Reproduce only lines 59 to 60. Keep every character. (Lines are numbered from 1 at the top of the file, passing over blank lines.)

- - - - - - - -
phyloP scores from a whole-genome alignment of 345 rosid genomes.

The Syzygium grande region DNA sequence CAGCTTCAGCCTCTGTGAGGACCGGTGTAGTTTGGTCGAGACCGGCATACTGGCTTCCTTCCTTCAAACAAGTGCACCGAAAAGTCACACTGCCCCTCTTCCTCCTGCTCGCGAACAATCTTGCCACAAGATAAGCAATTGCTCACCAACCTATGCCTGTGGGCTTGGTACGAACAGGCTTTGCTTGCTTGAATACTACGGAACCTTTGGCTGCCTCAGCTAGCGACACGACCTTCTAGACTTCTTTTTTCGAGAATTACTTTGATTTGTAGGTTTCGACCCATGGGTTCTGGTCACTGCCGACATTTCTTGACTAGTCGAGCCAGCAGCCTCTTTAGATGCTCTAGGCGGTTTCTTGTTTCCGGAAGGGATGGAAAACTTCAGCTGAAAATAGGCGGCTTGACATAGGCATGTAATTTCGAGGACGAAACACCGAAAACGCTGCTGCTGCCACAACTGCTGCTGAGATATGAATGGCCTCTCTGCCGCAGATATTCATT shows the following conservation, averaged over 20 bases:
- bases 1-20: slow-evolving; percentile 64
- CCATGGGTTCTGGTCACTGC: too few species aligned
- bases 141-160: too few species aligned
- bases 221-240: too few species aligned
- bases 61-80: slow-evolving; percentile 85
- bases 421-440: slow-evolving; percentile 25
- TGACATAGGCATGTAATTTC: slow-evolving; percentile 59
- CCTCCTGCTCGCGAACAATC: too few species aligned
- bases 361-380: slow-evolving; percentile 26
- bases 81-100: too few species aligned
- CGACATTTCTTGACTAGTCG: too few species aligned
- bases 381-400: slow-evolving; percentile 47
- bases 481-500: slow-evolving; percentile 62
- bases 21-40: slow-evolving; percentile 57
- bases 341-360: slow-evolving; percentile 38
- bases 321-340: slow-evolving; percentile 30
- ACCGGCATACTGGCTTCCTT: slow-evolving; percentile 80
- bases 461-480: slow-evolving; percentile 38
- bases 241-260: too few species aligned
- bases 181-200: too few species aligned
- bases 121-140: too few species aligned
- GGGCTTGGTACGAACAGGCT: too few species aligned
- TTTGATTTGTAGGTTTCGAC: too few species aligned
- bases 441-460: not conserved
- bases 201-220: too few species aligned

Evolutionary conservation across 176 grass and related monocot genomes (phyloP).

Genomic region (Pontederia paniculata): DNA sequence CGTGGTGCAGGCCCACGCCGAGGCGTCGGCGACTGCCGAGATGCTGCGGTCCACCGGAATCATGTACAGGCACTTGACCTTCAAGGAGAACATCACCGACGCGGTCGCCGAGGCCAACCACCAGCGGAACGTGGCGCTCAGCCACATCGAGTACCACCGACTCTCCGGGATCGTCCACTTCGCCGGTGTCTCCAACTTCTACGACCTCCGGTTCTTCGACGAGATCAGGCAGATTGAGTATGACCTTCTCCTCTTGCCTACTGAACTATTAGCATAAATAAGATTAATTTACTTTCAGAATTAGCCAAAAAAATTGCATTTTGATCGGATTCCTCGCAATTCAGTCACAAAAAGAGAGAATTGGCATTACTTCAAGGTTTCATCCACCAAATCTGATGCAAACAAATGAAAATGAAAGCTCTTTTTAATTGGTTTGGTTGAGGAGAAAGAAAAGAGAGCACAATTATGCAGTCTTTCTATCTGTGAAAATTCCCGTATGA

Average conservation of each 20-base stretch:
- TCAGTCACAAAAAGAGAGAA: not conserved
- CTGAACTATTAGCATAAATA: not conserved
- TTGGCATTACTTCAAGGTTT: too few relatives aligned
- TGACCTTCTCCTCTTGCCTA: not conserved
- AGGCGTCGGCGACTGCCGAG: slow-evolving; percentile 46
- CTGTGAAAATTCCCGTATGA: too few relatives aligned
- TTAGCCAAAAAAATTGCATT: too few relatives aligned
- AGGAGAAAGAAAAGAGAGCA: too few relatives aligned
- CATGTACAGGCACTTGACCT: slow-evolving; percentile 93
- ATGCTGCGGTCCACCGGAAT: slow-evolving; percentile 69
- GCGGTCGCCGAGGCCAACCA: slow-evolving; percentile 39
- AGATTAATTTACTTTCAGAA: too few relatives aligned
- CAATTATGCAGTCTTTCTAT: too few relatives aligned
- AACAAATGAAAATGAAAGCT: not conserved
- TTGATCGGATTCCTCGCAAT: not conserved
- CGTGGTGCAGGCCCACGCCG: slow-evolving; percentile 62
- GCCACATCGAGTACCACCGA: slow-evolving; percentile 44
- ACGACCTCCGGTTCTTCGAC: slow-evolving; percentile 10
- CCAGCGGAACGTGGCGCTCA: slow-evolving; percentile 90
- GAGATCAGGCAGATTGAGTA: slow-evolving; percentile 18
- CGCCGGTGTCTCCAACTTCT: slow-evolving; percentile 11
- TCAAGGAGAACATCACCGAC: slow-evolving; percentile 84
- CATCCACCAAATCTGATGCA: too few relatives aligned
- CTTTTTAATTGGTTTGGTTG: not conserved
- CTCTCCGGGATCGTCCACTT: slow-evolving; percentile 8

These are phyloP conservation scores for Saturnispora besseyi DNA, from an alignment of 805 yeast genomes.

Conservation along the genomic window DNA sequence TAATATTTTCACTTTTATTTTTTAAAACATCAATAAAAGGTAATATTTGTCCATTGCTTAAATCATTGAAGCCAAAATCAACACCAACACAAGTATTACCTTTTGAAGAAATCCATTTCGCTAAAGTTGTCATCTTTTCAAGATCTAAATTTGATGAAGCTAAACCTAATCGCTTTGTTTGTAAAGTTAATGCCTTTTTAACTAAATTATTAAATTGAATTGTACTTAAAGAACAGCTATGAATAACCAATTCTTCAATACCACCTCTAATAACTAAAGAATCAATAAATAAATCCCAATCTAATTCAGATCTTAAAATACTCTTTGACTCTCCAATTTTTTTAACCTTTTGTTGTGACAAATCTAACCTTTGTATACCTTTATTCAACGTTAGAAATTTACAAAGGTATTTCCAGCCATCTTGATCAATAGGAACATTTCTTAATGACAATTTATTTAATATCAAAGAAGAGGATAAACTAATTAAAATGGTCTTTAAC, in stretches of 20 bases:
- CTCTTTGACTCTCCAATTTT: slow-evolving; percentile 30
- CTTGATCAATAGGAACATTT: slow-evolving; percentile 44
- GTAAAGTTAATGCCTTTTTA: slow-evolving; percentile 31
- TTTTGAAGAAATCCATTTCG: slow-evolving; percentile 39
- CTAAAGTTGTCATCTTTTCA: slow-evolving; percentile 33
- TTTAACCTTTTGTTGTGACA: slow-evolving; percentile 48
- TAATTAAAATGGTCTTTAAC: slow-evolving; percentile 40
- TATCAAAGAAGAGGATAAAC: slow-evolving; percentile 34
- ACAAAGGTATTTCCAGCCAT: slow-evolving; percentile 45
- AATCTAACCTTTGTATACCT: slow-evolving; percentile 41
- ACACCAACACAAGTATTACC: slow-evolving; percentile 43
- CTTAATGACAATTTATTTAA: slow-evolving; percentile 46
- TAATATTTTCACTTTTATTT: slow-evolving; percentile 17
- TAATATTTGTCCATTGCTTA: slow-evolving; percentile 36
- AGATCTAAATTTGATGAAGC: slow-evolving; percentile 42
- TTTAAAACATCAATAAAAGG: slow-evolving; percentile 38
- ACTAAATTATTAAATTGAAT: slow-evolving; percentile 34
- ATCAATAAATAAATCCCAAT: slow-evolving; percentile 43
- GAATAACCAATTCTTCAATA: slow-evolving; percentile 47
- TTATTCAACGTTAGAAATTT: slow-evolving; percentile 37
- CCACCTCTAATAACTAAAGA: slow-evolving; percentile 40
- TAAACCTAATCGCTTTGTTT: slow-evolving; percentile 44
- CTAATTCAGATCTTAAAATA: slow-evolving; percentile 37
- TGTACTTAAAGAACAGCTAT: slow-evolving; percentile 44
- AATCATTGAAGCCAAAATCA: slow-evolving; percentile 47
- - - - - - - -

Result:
- CTTGATCAATAGGAACATTT: slow-evolving; percentile 44
- GTAAAGTTAATGCCTTTTTA: slow-evolving; percentile 31